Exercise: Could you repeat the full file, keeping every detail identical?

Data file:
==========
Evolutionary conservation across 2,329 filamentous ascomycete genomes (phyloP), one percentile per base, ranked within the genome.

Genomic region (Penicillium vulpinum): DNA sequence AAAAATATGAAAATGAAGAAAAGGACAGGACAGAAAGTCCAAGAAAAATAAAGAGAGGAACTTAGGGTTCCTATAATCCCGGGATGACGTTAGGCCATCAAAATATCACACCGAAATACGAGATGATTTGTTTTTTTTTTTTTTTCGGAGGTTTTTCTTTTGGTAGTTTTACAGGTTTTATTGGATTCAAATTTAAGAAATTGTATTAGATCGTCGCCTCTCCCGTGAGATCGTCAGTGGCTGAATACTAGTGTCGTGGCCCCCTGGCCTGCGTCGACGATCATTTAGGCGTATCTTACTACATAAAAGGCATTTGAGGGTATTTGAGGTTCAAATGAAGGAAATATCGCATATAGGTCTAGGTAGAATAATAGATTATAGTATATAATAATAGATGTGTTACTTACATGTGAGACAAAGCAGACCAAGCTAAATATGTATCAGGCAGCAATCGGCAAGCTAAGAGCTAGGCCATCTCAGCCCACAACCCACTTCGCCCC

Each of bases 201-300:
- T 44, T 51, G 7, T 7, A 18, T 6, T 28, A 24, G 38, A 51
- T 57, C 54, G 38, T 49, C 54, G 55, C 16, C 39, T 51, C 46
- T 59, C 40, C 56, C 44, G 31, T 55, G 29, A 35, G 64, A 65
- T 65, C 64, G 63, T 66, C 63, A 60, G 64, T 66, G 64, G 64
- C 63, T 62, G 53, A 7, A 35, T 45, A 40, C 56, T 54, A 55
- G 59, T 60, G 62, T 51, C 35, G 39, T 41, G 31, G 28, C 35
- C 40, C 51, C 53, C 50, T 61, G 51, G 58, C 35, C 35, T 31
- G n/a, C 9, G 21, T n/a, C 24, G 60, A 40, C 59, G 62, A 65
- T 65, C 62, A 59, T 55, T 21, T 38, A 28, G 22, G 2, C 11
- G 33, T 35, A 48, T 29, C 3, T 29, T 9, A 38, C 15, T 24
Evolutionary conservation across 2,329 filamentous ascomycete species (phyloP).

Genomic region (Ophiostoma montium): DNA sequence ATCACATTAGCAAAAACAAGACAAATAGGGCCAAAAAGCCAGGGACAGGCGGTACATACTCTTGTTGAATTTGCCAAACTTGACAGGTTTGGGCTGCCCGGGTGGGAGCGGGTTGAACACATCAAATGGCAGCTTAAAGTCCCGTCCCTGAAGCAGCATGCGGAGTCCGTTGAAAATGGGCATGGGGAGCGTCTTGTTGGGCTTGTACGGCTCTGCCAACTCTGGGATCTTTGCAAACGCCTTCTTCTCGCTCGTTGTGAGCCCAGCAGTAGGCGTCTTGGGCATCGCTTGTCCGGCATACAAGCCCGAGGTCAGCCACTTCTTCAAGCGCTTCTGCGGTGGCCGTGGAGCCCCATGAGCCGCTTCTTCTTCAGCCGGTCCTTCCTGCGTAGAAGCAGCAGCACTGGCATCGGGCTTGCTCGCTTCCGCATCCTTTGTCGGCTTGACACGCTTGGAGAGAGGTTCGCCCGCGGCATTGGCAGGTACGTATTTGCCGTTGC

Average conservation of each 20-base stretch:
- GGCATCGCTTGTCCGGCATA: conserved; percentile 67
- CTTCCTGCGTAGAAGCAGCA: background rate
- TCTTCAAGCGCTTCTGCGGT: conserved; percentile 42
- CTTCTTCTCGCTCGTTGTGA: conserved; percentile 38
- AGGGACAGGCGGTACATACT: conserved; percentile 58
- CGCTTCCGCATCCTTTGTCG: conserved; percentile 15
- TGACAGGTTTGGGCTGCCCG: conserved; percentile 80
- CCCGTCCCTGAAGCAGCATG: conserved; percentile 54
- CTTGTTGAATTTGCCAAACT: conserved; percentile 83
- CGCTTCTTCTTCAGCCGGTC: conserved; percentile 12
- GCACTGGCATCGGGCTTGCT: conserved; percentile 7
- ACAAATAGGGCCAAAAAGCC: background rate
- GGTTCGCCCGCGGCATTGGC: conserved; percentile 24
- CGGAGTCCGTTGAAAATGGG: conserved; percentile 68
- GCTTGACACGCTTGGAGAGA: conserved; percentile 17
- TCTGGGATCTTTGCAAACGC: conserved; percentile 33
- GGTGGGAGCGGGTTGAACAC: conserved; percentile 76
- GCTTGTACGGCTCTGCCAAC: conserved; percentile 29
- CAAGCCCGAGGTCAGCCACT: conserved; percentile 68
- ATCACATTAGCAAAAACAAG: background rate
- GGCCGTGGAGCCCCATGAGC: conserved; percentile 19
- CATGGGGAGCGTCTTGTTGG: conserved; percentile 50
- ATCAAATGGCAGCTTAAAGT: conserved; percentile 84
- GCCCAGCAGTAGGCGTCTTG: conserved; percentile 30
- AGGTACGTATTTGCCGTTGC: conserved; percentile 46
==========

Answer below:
Evolutionary conservation across 2,329 filamentous ascomycete genomes (phyloP), one percentile per base, ranked within the genome.

Genomic region (Penicillium vulpinum): DNA sequence AAAAATATGAAAATGAAGAAAAGGACAGGACAGAAAGTCCAAGAAAAATAAAGAGAGGAACTTAGGGTTCCTATAATCCCGGGATGACGTTAGGCCATCAAAATATCACACCGAAATACGAGATGATTTGTTTTTTTTTTTTTTTCGGAGGTTTTTCTTTTGGTAGTTTTACAGGTTTTATTGGATTCAAATTTAAGAAATTGTATTAGATCGTCGCCTCTCCCGTGAGATCGTCAGTGGCTGAATACTAGTGTCGTGGCCCCCTGGCCTGCGTCGACGATCATTTAGGCGTATCTTACTACATAAAAGGCATTTGAGGGTATTTGAGGTTCAAATGAAGGAAATATCGCATATAGGTCTAGGTAGAATAATAGATTATAGTATATAATAATAGATGTGTTACTTACATGTGAGACAAAGCAGACCAAGCTAAATATGTATCAGGCAGCAATCGGCAAGCTAAGAGCTAGGCCATCTCAGCCCACAACCCACTTCGCCCC

Each of bases 201-300:
- T 44, T 51, G 7, T 7, A 18, T 6, T 28, A 24, G 38, A 51
- T 57, C 54, G 38, T 49, C 54, G 55, C 16, C 39, T 51, C 46
- T 59, C 40, C 56, C 44, G 31, T 55, G 29, A 35, G 64, A 65
- T 65, C 64, G 63, T 66, C 63, A 60, G 64, T 66, G 64, G 64
- C 63, T 62, G 53, A 7, A 35, T 45, A 40, C 56, T 54, A 55
- G 59, T 60, G 62, T 51, C 35, G 39, T 41, G 31, G 28, C 35
- C 40, C 51, C 53, C 50, T 61, G 51, G 58, C 35, C 35, T 31
- G n/a, C 9, G 21, T n/a, C 24, G 60, A 40, C 59, G 62, A 65
- T 65, C 62, A 59, T 55, T 21, T 38, A 28, G 22, G 2, C 11
- G 33, T 35, A 48, T 29, C 3, T 29, T 9, A 38, C 15, T 24
Evolutionary conservation across 2,329 filamentous ascomycete species (phyloP).

Genomic region (Ophiostoma montium): DNA sequence ATCACATTAGCAAAAACAAGACAAATAGGGCCAAAAAGCCAGGGACAGGCGGTACATACTCTTGTTGAATTTGCCAAACTTGACAGGTTTGGGCTGCCCGGGTGGGAGCGGGTTGAACACATCAAATGGCAGCTTAAAGTCCCGTCCCTGAAGCAGCATGCGGAGTCCGTTGAAAATGGGCATGGGGAGCGTCTTGTTGGGCTTGTACGGCTCTGCCAACTCTGGGATCTTTGCAAACGCCTTCTTCTCGCTCGTTGTGAGCCCAGCAGTAGGCGTCTTGGGCATCGCTTGTCCGGCATACAAGCCCGAGGTCAGCCACTTCTTCAAGCGCTTCTGCGGTGGCCGTGGAGCCCCATGAGCCGCTTCTTCTTCAGCCGGTCCTTCCTGCGTAGAAGCAGCAGCACTGGCATCGGGCTTGCTCGCTTCCGCATCCTTTGTCGGCTTGACACGCTTGGAGAGAGGTTCGCCCGCGGCATTGGCAGGTACGTATTTGCCGTTGC

Average conservation of each 20-base stretch:
- GGCATCGCTTGTCCGGCATA: conserved; percentile 67
- CTTCCTGCGTAGAAGCAGCA: background rate
- TCTTCAAGCGCTTCTGCGGT: conserved; percentile 42
- CTTCTTCTCGCTCGTTGTGA: conserved; percentile 38
- AGGGACAGGCGGTACATACT: conserved; percentile 58
- CGCTTCCGCATCCTTTGTCG: conserved; percentile 15
- TGACAGGTTTGGGCTGCCCG: conserved; percentile 80
- CCCGTCCCTGAAGCAGCATG: conserved; percentile 54
- CTTGTTGAATTTGCCAAACT: conserved; percentile 83
- CGCTTCTTCTTCAGCCGGTC: conserved; percentile 12
- GCACTGGCATCGGGCTTGCT: conserved; percentile 7
- ACAAATAGGGCCAAAAAGCC: background rate
- GGTTCGCCCGCGGCATTGGC: conserved; percentile 24
- CGGAGTCCGTTGAAAATGGG: conserved; percentile 68
- GCTTGACACGCTTGGAGAGA: conserved; percentile 17
- TCTGGGATCTTTGCAAACGC: conserved; percentile 33
- GGTGGGAGCGGGTTGAACAC: conserved; percentile 76
- GCTTGTACGGCTCTGCCAAC: conserved; percentile 29
- CAAGCCCGAGGTCAGCCACT: conserved; percentile 68
- ATCACATTAGCAAAAACAAG: background rate
- GGCCGTGGAGCCCCATGAGC: conserved; percentile 19
- CATGGGGAGCGTCTTGTTGG: conserved; percentile 50
- ATCAAATGGCAGCTTAAAGT: conserved; percentile 84
- GCCCAGCAGTAGGCGTCTTG: conserved; percentile 30
- AGGTACGTATTTGCCGTTGC: conserved; percentile 46